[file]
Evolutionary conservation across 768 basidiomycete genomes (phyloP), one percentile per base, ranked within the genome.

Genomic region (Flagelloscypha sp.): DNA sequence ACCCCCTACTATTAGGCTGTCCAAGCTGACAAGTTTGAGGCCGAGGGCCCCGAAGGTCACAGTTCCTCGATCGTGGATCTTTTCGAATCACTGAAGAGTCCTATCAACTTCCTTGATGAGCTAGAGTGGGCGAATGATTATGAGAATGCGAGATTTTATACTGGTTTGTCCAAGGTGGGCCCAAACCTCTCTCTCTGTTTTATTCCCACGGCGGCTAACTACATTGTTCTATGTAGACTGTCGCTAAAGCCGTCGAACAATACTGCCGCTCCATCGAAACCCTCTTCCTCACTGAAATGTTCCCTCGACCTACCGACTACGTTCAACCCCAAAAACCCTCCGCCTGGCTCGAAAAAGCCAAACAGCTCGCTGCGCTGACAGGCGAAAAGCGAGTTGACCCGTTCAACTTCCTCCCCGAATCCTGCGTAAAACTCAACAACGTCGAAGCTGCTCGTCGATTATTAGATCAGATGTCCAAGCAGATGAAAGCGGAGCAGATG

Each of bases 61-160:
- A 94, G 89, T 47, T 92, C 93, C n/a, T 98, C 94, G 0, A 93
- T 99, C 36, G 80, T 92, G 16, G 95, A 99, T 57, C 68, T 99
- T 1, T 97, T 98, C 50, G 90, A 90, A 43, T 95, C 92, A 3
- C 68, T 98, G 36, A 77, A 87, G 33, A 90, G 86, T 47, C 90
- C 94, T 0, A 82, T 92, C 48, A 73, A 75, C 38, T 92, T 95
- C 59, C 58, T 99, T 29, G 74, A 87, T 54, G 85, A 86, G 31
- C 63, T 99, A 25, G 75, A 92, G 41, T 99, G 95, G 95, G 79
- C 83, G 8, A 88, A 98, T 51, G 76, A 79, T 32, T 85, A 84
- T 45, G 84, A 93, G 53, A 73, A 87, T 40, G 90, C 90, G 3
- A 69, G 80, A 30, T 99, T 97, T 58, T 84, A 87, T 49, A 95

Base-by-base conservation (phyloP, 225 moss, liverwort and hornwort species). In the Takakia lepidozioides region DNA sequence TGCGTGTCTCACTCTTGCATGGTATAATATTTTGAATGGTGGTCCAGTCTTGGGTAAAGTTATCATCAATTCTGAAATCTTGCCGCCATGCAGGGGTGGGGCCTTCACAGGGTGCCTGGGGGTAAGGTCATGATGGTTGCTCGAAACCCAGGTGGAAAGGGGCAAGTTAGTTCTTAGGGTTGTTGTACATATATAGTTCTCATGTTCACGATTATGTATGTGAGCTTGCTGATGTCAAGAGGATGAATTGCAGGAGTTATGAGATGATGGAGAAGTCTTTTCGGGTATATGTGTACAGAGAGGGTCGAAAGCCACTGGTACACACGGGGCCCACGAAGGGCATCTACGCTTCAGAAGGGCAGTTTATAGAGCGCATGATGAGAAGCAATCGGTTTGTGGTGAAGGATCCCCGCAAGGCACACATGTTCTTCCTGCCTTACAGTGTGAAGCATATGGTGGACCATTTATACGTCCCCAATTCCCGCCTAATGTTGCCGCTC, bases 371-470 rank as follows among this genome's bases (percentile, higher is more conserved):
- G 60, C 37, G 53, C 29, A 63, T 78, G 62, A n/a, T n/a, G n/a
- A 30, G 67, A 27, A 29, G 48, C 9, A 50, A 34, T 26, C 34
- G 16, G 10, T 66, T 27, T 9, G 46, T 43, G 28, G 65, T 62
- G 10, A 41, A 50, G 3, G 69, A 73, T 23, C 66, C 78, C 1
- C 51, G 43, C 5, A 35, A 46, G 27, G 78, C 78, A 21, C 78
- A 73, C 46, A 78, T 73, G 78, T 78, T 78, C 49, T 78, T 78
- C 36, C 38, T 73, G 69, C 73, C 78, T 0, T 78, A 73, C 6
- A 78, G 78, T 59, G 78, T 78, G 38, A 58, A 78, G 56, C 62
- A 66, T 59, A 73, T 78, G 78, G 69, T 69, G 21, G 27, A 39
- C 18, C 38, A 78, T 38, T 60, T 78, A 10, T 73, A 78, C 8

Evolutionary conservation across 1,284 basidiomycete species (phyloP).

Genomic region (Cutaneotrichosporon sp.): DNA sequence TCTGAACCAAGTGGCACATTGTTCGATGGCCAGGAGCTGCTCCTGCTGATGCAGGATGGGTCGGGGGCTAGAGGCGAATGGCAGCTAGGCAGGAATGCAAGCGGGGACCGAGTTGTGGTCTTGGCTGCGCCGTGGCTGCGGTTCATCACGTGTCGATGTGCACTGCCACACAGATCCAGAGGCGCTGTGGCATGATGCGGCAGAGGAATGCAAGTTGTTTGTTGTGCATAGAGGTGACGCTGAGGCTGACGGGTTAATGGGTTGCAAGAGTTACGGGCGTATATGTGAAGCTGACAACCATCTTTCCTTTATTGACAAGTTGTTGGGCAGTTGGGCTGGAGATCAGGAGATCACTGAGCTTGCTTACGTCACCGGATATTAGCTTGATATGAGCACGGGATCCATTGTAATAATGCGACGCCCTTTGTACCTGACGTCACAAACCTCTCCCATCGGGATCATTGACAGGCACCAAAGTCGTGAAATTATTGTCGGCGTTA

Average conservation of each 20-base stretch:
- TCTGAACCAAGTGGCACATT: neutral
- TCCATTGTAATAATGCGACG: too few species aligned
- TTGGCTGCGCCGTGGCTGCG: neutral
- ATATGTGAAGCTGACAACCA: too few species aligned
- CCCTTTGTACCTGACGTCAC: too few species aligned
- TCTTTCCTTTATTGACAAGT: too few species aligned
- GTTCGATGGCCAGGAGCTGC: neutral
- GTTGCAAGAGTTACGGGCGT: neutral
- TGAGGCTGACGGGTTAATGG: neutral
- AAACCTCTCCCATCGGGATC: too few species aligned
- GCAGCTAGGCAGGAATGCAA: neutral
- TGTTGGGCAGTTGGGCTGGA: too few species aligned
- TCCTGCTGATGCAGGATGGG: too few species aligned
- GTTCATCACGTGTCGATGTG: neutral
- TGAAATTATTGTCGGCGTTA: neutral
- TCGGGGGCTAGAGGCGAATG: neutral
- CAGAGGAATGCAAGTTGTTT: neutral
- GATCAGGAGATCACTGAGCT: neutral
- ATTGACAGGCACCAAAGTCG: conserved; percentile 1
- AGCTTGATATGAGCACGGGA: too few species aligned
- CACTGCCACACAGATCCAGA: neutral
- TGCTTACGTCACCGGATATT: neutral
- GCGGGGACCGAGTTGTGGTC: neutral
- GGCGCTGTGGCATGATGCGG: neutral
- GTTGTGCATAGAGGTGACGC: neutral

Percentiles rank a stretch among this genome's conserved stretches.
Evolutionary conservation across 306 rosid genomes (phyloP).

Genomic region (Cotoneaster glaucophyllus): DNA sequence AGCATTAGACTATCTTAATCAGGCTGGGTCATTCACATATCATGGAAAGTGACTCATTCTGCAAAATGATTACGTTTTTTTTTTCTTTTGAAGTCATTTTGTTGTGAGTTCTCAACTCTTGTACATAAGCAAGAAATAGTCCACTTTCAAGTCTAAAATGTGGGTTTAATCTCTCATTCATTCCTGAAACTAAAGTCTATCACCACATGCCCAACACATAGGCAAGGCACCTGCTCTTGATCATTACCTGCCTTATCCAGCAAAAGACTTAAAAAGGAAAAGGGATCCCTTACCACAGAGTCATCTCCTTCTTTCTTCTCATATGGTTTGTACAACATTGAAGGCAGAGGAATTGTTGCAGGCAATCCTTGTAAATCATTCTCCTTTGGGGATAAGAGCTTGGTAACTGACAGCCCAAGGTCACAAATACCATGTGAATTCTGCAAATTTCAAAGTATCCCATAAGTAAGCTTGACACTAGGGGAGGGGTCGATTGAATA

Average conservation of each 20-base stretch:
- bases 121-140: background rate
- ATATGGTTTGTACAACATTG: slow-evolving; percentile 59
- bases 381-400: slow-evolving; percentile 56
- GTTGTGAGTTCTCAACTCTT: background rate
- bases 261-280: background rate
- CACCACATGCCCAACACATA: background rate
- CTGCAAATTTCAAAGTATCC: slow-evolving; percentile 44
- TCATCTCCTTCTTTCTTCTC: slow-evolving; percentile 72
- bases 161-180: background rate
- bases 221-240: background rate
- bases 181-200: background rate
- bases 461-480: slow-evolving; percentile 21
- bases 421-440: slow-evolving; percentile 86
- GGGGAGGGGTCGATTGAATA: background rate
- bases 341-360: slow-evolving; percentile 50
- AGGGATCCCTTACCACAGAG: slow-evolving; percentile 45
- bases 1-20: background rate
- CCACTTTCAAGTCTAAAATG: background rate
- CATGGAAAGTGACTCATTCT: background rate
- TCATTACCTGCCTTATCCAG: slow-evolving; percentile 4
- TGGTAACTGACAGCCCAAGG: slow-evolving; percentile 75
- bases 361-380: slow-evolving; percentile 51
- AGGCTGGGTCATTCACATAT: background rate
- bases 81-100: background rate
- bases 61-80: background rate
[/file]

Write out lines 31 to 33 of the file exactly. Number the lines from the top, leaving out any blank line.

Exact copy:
- ATATGTGAAGCTGACAACCA: too few species aligned
- CCCTTTGTACCTGACGTCAC: too few species aligned
- TCTTTCCTTTATTGACAAGT: too few species aligned